COURTENAY, B.C- A discussion about restorative justice was disrupted last night at North Island College.
The school’s Comox Valley campus was hosting RCMP commissioner Brenda Lucki as the featured speaker for the annual Campagnolo Lecture on Restorative Justice, held from 7:30 p.m. to 9 p.m. at the Stan Hagen Theatre.
Lucki is the first woman permanently appointed to lead the RCMP, and delivered a lecture based on the theme of the role and function of restorative justice in Canada’s policing strategy.
However, she ended up facing backlash during that presentation for policing strategy used recently in Central British Columbia.
In early January, RCMP officers arrested fourteen people at the Gitdimt’en checkpoint near Houston, B.C, after a forestry service road was barricaded to prevent entry to the traditional territories of the Wet’suwet’en people.
Uniformed police officers and Emergency Response Team tactical unit members were involved in the arrest, which came after officers cut barbed wire and forced their way through the barricade.
The actions caused outcry across the country, with protests held in solidarity with camp members in multiple major cities, and the Valley.
At the college, a handful of protestors went to the stage area where Lucki had been speaking, loudly expressing their anger at the actions of the police.
According to Darren Blaney, the chief of Homalco First Nation in Campbell River and the husband of North Island-Powell River MP Rachel Blaney, the group was “pretty loud” and shocked the whole audience.
A large banner was held by the protestors, and they stood right in front of Lucki. Eventually, some members of the audience talked to them about moving along, according to Blaney.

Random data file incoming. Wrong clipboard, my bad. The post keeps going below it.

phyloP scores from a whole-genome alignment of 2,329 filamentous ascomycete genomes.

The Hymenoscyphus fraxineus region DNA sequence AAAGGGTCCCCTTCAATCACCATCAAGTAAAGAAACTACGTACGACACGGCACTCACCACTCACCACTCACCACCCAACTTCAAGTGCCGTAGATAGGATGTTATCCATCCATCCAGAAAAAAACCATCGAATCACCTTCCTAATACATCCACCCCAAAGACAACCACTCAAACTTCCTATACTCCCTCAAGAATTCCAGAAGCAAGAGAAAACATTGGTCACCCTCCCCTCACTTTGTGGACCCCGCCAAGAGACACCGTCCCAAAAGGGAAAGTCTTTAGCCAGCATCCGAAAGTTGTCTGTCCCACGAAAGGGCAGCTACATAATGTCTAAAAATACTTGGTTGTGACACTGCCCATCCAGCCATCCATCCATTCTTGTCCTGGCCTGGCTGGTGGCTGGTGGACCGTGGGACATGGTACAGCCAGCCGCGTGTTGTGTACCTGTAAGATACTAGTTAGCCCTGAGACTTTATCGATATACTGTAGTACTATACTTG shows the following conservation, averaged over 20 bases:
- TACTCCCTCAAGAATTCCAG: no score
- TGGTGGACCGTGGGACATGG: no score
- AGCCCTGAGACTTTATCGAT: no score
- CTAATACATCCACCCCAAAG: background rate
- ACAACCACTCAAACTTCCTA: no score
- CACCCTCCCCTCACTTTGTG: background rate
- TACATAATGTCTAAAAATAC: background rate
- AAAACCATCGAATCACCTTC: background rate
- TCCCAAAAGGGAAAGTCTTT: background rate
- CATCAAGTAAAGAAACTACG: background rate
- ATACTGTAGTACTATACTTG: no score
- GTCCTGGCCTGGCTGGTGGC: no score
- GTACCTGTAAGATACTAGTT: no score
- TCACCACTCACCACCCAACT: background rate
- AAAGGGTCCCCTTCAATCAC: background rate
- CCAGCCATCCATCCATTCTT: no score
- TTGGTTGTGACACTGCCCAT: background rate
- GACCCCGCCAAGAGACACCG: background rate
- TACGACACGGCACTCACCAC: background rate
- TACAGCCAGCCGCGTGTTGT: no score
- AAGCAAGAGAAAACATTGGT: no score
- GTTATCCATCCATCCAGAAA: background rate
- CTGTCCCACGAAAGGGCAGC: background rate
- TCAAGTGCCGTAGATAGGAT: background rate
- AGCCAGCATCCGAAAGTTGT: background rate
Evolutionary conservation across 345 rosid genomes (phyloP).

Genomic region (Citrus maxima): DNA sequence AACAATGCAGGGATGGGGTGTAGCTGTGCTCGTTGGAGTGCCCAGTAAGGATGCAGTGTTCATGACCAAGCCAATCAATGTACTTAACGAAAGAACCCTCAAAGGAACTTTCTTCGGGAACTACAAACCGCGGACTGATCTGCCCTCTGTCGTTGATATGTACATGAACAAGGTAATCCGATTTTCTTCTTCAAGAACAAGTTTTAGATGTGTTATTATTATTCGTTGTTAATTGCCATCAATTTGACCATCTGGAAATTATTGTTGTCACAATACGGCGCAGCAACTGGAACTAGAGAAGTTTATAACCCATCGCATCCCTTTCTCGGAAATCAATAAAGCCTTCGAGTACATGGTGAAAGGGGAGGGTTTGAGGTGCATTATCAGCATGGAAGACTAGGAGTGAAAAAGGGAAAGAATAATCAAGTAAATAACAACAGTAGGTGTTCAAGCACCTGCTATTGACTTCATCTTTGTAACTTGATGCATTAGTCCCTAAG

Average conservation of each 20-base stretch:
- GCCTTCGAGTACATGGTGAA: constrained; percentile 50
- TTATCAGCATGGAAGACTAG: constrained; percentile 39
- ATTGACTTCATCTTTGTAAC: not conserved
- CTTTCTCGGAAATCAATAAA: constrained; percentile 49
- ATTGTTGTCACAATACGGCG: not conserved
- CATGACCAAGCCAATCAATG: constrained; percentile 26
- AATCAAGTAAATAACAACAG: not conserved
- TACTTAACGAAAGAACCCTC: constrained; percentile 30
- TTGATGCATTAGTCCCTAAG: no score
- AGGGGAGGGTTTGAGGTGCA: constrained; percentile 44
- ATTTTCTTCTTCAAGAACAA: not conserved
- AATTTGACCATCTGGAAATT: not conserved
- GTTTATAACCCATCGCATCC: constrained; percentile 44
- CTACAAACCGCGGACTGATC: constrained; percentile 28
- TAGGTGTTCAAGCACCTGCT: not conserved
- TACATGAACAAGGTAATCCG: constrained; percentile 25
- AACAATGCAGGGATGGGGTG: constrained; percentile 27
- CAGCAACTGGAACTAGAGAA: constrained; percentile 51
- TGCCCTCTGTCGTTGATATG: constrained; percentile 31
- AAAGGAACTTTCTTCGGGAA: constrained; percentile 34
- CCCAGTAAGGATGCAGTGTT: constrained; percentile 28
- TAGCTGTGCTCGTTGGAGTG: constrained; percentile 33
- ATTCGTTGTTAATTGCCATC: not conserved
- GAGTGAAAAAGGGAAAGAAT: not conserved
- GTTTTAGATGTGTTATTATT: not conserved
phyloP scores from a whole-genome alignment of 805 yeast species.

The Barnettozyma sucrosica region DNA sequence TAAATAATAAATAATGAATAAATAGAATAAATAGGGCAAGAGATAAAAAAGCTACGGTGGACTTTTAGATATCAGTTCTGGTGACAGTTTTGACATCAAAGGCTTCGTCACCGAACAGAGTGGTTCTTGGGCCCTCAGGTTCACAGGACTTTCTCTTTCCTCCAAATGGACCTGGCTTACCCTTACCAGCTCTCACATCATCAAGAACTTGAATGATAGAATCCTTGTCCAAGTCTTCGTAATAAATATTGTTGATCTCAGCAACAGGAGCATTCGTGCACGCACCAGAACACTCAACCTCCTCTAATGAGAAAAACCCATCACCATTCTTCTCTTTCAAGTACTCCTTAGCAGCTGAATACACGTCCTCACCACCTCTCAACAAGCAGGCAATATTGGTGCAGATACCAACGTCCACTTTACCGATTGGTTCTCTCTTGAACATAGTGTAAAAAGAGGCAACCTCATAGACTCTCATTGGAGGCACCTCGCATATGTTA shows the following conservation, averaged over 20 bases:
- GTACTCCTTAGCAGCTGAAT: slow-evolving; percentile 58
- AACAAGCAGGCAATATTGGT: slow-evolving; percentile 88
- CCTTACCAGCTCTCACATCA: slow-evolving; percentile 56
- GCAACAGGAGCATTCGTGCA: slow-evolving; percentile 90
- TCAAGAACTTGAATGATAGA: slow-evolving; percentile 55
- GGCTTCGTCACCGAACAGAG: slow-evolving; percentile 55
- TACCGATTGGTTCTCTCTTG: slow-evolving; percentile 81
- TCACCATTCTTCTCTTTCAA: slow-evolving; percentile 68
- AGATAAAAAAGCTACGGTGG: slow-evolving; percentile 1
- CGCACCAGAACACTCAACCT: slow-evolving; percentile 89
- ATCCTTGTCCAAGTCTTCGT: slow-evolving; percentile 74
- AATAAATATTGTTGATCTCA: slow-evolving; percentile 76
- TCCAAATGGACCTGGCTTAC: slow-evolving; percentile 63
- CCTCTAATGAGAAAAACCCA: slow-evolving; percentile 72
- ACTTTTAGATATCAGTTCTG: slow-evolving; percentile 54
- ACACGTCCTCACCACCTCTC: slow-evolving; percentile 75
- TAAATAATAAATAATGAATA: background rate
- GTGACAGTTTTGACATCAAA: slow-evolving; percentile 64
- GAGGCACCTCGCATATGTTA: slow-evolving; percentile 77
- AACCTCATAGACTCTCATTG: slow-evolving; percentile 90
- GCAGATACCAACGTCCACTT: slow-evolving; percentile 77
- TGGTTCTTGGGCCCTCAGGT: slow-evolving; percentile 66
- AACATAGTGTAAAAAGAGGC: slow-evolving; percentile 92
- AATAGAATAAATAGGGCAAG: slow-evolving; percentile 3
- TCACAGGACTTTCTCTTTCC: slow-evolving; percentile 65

Blaney said that one of the protestors “reluctantly moved on” while others stayed.
According to the college, a couple of Footprints security staff and audience members walked the protestors out a side door after roughly five minutes.
The full lecture continued after the protestors left the theatre.
The college also said the protest lasted till 8:30 p.m. outside.
“There were some people here who came and spoke about their concerns, vis a vis the recent actions that occurred in central British Columbia with the RCMP, and the pipeline protest in Wet’suwet’en territories,” said John Bowman, the president of the college.
“It was a peaceful protest, they made their point, and they left. It’s all part of our open democracy, and people are free to express their views, so I think it’s all good, no problems.”
EDITORS NOTE: This story has been updated to reflect more information from the college’s communication department.